The Lost One
by John C. Westervelt
In years gone by, I planted multicolored impatiens in a shaded flower bed across the front of my house, strawberry colored periwinkles in a square bed in the middle of the patio, and gold and purple zinnias in full sun across the back of my lot. Between the patio and the wrap around drive were fifteen Hybrid Tea roses. You would have recognized the red, pink, and cream, both solid and blended, blossoms.
Stepping through my seventh decade, I began scaling back my flowers for lower maintenance. The plot for zinnias was reclaimed by Bermuda grass. Hybrid Tea roses were replaced with Earth-Kind Knock Out roses that don’t need spraying for black spot. And finally, I began hiring the neighborhood children to plant my flowers.
On a Tuesday after the Tulsa schools were out, I called my neighbor and discovered that the children were at camp for a week. Time was running out, so I called a phone number in a classified ad.
The gardener could come at eleven, so I went to Stringer Brothers where flats of forty-eight flowers could be mixed or matched. I selected sixteen periwinkles and eighty impatiens to fill two flats.
The gardener and a helper planted sixteen periwinkles in the patio bed. After preparing the soil in the front bed, they laid two rows of impatiens on the ground. They scooped a hole in the loose soil with their fingers and planted a flower until all eighty were in place.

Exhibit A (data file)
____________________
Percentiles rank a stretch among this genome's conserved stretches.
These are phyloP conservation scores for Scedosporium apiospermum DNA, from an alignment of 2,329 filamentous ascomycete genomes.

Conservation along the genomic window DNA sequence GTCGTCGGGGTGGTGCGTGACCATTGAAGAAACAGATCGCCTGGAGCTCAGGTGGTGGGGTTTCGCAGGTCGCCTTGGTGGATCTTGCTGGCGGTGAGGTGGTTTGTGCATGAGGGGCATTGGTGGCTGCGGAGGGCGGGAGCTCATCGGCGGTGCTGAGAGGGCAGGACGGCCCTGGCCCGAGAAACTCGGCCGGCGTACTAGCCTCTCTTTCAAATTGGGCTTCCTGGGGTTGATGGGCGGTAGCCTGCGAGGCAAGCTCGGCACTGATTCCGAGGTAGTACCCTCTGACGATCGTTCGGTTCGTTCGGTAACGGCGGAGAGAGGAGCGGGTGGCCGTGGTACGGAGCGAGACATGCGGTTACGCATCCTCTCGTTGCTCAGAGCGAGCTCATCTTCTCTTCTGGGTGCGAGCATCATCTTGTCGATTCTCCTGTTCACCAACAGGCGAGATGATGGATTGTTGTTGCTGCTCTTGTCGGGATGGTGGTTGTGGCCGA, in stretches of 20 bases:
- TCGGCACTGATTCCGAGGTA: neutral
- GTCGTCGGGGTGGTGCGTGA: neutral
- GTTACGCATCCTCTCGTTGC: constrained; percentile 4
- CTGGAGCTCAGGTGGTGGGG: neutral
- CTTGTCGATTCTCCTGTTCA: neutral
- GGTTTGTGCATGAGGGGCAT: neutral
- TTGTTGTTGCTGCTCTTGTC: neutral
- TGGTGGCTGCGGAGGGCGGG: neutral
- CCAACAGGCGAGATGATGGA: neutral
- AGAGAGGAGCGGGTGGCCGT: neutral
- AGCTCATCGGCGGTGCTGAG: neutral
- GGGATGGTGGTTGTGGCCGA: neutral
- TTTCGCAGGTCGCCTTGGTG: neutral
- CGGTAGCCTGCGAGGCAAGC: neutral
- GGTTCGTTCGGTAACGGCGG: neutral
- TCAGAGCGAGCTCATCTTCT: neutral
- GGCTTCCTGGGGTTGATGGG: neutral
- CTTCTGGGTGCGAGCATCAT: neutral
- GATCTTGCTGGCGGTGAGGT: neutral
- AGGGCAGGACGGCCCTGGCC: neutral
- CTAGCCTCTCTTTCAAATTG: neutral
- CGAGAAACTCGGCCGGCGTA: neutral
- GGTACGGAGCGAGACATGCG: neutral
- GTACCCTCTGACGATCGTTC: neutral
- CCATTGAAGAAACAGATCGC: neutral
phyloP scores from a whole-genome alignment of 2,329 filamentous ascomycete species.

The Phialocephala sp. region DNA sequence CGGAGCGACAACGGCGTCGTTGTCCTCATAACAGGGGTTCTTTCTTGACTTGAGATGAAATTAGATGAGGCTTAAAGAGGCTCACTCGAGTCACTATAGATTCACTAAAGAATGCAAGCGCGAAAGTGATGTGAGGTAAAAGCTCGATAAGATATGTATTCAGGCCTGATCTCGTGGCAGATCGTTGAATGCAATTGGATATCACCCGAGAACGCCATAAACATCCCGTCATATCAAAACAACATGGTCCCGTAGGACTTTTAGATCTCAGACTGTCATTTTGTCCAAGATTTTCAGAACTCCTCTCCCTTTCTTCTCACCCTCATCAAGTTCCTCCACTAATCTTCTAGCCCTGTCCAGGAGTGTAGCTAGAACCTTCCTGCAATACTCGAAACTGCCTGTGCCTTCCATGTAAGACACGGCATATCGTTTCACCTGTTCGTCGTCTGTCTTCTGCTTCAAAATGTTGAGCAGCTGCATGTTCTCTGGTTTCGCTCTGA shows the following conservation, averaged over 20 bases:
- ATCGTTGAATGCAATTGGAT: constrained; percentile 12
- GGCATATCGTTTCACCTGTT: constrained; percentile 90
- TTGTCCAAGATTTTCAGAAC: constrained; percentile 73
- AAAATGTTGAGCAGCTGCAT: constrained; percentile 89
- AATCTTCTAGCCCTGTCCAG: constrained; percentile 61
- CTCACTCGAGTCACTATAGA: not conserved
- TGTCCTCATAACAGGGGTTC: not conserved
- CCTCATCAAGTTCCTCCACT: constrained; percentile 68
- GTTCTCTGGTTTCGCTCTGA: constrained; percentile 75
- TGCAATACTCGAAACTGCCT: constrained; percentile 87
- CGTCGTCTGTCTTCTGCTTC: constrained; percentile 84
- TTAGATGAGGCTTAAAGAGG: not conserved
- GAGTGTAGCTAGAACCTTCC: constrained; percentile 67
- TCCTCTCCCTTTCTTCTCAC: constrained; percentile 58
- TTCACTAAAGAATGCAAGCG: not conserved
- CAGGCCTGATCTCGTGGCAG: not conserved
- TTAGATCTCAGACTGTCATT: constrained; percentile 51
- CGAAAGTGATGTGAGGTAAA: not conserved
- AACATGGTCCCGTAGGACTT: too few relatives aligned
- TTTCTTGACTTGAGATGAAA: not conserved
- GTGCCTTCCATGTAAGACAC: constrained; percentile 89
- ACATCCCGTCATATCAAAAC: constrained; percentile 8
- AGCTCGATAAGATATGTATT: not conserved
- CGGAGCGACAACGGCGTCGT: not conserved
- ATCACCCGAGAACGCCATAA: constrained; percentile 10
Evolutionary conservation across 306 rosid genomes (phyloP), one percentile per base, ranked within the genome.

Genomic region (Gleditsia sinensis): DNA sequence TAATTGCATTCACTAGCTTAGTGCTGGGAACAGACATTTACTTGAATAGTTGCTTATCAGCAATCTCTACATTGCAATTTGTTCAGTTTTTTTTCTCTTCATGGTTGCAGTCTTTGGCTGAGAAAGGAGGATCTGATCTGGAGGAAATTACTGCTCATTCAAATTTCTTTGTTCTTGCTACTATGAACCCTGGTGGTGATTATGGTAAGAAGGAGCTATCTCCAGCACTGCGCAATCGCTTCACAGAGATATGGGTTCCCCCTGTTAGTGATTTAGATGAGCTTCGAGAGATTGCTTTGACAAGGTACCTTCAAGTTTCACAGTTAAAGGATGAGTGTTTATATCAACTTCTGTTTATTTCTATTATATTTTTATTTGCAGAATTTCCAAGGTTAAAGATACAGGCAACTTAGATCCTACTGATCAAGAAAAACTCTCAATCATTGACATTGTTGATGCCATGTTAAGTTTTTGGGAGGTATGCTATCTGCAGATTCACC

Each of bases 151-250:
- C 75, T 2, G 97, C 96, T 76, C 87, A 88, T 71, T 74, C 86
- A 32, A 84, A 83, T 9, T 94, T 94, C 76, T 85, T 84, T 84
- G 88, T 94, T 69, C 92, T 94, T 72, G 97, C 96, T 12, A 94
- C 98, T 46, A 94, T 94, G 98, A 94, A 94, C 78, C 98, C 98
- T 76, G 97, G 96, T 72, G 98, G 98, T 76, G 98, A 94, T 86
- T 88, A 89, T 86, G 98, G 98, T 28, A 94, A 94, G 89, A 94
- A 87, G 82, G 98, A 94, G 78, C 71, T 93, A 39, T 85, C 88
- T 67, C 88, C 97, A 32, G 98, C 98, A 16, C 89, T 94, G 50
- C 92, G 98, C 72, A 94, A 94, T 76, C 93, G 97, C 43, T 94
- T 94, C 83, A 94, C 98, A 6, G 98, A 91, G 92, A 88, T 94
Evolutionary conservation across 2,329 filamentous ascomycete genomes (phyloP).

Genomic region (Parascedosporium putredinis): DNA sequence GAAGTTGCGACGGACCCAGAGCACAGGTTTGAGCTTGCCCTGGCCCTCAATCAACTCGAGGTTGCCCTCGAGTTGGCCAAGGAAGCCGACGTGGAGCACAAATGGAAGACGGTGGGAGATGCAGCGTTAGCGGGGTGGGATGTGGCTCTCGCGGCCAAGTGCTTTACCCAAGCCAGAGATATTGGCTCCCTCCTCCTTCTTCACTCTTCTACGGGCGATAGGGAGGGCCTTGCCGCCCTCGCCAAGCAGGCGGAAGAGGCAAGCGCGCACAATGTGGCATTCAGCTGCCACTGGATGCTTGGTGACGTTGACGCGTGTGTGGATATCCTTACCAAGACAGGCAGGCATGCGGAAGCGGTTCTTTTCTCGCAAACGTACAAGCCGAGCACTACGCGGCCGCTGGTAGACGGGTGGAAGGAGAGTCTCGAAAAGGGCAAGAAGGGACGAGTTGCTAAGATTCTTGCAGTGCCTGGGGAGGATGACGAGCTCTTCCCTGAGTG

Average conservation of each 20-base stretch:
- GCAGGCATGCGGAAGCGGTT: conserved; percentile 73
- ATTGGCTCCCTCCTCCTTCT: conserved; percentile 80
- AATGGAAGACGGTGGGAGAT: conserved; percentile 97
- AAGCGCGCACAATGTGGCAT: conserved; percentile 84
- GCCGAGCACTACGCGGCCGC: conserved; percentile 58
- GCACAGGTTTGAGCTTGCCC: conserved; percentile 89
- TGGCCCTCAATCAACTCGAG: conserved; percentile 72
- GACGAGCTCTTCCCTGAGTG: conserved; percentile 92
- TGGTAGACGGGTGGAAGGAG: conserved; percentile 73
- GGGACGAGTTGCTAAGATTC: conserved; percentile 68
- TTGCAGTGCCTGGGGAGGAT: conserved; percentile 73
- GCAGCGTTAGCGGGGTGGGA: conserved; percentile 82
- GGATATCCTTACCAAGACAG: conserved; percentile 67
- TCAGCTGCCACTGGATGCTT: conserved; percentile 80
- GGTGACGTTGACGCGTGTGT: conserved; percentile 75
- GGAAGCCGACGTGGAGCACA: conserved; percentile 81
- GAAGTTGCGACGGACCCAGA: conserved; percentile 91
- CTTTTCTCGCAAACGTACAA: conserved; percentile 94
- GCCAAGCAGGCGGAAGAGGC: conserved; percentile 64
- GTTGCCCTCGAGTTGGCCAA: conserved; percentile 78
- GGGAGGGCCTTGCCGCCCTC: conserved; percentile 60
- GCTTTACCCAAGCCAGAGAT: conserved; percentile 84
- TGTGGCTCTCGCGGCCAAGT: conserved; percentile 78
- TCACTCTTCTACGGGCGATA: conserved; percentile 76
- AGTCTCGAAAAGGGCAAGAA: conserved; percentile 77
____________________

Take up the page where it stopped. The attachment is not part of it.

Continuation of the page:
Early Thursday morning, an inch of rain soaked the flower beds. After lunch, I checked the flowers and found two impatiens, roots and all, lying on the ground still seeking nourishment from the damp cube of soil that had surrounded the roots in the flat.
I thought, “In God’s design, my oak tree drops thousands of acorns. Only a few become a tree. Many fill the bellies of young squirrels that scamper after one another under my tree. So I should be able to take my loss of two flowers out of eighty and feel good about it.”
As I studied the two prone flowers struggling for life, my empathy sent me to the garage for my garden trowel and planting stool. Back in the ground, the leaves of the two scraggly plants were not as crisp as those of the other seventy-eight. Nestled in the moist earth, the nearly lost ones have a chance to live.
I was reminded of Jesus telling about the man who left his ninety-nine sheep in the open country to search for the lost one. Jesus’ story, in turn, made me think about Asbury’s outreach to 500 visitors each Sunday. One of these might be lost and hearing about Jesus for the first time. Asbury’s facilities and programs reach out to this lost one. Jesus affirms Asbury’s mission in Luke 15:7 – “I tell you that in the same way there will be more rejoicing in heaven over one sinner who repents than over ninety-nine righteous persons who do not need to repent.”
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